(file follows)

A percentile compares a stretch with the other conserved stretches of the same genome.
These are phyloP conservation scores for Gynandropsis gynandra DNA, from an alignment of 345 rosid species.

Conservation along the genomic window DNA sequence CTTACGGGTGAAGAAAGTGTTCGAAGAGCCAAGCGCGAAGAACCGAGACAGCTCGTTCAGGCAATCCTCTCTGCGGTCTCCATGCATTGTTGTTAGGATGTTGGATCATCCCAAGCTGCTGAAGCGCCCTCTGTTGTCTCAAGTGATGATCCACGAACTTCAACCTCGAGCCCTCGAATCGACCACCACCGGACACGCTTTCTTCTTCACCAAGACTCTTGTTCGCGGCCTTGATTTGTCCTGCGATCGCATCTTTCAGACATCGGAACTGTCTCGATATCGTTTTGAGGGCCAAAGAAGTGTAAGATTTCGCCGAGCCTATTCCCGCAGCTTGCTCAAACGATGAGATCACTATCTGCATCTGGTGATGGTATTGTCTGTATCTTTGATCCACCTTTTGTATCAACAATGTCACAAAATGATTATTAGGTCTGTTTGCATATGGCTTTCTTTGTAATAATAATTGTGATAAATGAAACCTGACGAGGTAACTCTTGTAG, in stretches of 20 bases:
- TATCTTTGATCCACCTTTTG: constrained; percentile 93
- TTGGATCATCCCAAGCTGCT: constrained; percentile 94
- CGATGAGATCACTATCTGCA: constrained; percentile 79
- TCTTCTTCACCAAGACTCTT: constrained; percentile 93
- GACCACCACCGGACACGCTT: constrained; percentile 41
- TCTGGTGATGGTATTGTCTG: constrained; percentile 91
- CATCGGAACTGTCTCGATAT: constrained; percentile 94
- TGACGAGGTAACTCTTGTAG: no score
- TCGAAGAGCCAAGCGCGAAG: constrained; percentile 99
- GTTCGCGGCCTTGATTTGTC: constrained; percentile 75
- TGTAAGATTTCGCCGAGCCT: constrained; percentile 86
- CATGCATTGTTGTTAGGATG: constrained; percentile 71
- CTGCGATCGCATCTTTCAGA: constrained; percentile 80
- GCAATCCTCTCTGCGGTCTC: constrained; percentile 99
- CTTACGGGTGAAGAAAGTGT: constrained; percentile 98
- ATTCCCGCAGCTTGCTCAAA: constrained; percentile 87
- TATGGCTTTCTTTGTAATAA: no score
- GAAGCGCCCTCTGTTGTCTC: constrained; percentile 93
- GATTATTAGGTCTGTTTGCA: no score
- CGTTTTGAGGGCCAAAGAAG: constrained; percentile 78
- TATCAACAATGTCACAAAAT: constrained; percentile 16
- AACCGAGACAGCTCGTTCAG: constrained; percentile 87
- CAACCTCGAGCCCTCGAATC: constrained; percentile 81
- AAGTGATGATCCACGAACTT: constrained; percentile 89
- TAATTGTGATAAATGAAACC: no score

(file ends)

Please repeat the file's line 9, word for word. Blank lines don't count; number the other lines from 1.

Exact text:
- TCTGGTGATGGTATTGTCTG: constrained; percentile 91